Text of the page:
The commission hopes to reach teens before they ever harm a cat or dog, as young animal abusers frequently graduate to even more serious acts of violence.

After Vozzella: Will Her Truth-Telling Voice Fade Away?


Yesterday marked for The Baltimore Sun the first Thursday without Laura Vozzella’s witty, snarky, tell-it-like-is presence.

After 11 years as a Sun writer and almost six as columnist, the astute reporter (and sassy observer) has relocated to The Washington Post, which leaves us wondering who her replacement might be — who could fill her wise word-count, if indeed she’s being replaced at all? (No sign of a new columnist, and no gossip on the street, could very well mean the ever-shrinking paper considers the provocative city column category said and done.)

If so, it’s a shame. We’ve relished Vozzella’s insights. We loved these highlights from her farewell column last week, in which she thanked high-profiles locals who made her revealing columns hilariously readable and teachable: “Former Mayor Dixon, for your passion for furs, Jimmy Choos and a married man doing business with the city. Developers A, B and C, for all those gift cards you donated to Mayor Dixon’s favorite charity: Mayor Dixon. Olympian Michael Phelps, for taking that Vegas cocktail waitress home to meet mom one Thanksgiving…A convention of out-of-town bishops, for downing $55 bottles of wine at Cinghiale…A Catholic priest Who Shall Not Be Named, for denouncing me from the pulpit of my own church for writing about the aforementioned bishops…Molly Shattuck, the Grandma Moses of NFL cheerleading, for proving motherhood and ripped abs are not mutually exclusive….Mayor Stephanie Rawlings-Blake, for scolding a constituent who called you “Stephanie,” overcoming your Cleopatra-wig phase and managing to always look bored with the family business (politics), even when the job brings you within inches of Barack Obama.”

Just in case the brightest Sun powers that be are considering cocky columnist applicants, here are some candidate ideas from BFB:

Justin Fenton, Baltimore Sun reporter–has been named best reporter by City Paper and Baltimore Magazine. Pros: He’s a skilled and dogged crime reporter, a solid writer, and well-trained journalist. Cons: He’s likely a tad too serious to tackle the gig’s fun-poking requirements.

Max Weiss, editor of Baltimore Magazine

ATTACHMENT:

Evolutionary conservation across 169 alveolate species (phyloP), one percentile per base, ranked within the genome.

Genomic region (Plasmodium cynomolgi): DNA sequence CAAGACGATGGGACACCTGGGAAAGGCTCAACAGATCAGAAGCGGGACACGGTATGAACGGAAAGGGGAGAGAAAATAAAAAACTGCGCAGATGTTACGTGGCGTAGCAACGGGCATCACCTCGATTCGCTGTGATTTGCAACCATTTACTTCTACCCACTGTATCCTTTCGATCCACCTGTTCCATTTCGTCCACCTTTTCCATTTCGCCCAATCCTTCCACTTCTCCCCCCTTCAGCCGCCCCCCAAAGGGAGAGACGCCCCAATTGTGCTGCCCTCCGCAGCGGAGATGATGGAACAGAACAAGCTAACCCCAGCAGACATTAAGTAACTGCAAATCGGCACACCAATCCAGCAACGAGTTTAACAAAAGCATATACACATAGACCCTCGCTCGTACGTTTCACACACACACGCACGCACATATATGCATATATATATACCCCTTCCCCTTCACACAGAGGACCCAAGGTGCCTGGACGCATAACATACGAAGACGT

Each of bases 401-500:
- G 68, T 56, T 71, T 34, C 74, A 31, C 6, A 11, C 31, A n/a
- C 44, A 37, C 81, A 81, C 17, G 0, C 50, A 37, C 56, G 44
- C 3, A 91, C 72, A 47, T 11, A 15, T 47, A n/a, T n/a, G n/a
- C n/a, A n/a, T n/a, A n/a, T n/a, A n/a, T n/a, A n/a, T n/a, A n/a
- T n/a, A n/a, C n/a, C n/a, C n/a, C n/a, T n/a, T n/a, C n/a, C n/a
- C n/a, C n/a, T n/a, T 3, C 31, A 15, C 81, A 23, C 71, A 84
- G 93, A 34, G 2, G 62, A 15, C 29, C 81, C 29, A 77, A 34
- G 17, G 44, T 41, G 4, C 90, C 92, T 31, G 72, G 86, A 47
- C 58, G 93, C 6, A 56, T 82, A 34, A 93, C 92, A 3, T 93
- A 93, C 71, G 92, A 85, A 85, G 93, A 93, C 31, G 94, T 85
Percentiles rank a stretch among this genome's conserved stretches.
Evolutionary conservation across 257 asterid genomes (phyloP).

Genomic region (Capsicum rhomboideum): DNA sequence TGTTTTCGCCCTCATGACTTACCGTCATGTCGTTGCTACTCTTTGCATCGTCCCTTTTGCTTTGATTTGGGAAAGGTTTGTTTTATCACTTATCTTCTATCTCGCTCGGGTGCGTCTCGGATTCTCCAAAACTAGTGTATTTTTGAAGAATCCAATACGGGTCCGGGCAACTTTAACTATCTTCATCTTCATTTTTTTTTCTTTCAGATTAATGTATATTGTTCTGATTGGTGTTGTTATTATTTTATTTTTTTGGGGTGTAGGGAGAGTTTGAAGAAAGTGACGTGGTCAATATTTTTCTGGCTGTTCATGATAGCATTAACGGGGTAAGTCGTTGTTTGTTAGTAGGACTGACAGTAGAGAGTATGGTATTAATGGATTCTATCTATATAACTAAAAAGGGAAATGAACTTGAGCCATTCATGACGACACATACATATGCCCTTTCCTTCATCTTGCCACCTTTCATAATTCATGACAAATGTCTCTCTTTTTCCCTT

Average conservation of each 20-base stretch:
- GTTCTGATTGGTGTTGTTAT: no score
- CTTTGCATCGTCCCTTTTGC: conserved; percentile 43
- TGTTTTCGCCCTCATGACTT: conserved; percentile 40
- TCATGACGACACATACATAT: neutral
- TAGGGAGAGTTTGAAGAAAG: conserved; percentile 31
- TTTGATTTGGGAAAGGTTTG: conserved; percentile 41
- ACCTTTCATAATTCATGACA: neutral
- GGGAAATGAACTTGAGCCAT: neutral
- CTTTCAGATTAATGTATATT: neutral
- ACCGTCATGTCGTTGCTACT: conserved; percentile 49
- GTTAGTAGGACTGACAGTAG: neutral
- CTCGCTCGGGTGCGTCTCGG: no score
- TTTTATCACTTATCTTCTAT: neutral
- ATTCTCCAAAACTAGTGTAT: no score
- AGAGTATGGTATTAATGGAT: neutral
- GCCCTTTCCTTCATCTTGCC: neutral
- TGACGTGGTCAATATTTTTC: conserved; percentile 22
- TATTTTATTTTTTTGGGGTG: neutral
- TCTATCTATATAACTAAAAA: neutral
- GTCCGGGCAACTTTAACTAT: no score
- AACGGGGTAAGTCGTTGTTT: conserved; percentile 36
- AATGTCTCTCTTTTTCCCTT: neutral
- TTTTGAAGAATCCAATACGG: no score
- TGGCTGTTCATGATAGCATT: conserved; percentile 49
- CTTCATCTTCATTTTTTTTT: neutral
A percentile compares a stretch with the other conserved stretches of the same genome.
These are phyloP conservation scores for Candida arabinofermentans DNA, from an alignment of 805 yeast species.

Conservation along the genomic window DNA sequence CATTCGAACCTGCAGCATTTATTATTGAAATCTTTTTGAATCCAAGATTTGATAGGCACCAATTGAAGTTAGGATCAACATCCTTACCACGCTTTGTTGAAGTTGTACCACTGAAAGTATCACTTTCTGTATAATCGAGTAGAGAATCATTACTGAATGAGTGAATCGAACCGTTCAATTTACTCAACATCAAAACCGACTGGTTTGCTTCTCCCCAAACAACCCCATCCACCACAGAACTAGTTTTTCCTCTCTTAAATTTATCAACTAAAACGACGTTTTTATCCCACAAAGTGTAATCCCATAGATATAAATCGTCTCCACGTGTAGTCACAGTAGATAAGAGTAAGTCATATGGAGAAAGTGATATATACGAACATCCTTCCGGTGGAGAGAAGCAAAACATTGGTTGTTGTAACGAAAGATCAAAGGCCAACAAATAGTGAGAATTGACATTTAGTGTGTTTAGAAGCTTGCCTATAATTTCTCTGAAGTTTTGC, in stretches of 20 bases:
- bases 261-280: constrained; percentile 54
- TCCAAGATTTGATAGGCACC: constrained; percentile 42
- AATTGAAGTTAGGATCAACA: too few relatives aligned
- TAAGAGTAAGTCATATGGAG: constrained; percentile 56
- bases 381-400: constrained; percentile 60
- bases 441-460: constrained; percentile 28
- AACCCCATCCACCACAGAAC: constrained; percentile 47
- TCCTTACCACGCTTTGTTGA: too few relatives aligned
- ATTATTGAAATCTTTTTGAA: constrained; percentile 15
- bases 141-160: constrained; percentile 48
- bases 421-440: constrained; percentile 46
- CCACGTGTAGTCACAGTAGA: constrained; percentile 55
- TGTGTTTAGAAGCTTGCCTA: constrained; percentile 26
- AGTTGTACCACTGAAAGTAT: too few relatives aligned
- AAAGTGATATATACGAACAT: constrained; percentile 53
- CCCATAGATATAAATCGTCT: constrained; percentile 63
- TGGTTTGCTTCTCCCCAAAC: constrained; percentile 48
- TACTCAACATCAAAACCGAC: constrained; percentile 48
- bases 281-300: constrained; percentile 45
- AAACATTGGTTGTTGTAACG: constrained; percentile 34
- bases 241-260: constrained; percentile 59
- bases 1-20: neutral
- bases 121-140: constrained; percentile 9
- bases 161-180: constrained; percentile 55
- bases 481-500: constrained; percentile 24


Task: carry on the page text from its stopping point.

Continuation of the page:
Pros: She’s funny, clever, and well-versed in pop culture and politics. Cons: She might love Baltimore a little too much to knock our heroes from their pedestals.

Marion Winik, nonfiction writer, poet, Baltimore Fishbowl columnist
Pros: She’s intelligent; knows what’s happening around town, around the world.
Cons: Her best, most heartfelt writing may be found in those small moments in which she takes ruthless aim at herself, rather than the jerks all around her.

Which local thinker/scribe would you nominate to be Vozzella’s replacement? Let us hear.

Mommy, Where Do Campaign Funds Come From?


A recent article in The Examiner compared the sources and sizes of Baltimore’s Democratic mayoral candidates’ campaign funds.

In terms of cash on hand, incumbent Stephanie Rawlings-Blake finds herself in an almost luxuriously comfortable lead with $1.4 million. Compare that to the funds of Catherine Pugh or Otis Rolley, the mayor’s stiffest competition, who have each raised around $250,000 over the course of the entire campaign.

Rawlings-Blake’s money tends to come from unions and businesses; Rolley’s from individuals; Pugh’s from elected officials, loans, and one Scott Donahoo, a car dealer who donated $75,000 to the Pugh campaign.

Perhaps hoping that distancing himself from our disgraced former mayor was worth $1,000, Rolley returned the grand donated to his campaign by Sheila Dixon. Pugh took it.

What do you think? Do the sources of campaign funds give us important information about the candidates? Or is it just another distraction from the real issues?

Despite the misprint on the sample ballot sent out by the state board of elections, the Democratic primary (which nearly all news outlets are calling “election day”) is September 13.

Big Fish Q&A with Mayor Stephanie Rawlings-Blake


When Mayor Stephanie Rawlings-Blake presided over Harborplace’s 30th anniversary ceremonies in July 2010, she unabashedly declared, “I remember being here when I was 10 when Harborplace opened. It was a fantastic day. I also used to work here as a puppet master at the Puppet Master.”

As a rule, politicians should probably avoid uttering the phrase “puppet master.” Even more important: best not to confess to operating as one in public. And yet, in this case at least, the admission was entirely harmless. While the job does not appear on Rawlings-Blake’s resume, as a young woman she worked as a puppeteer. Conjure in your mind Punch and Judy, Lamb Chop and Hush Puppy, and the Muppets; banish from your brain guileful, covert political manipulator.

The daughter of Howard “Pete” Rawlings (chair of the Maryland House of Delegates’ Appropriations Committee) and Dr. Nina Rawlings (a pediatrician), Rawlings-Blake was born in Baltimore and raised in the city’s Ashburton neighborhood. After graduating from Western High School in 1988, she earned an undergraduate degree in political science from Oberlin College in 1992, followed by a law degree from the University of Maryland in 1995. At that point she embarked on dual careers in public service and legal services: elected to the Baltimore City Council from the 4th District in 1995, two years later signing on as an attorney with the local Legal Aid Bureau.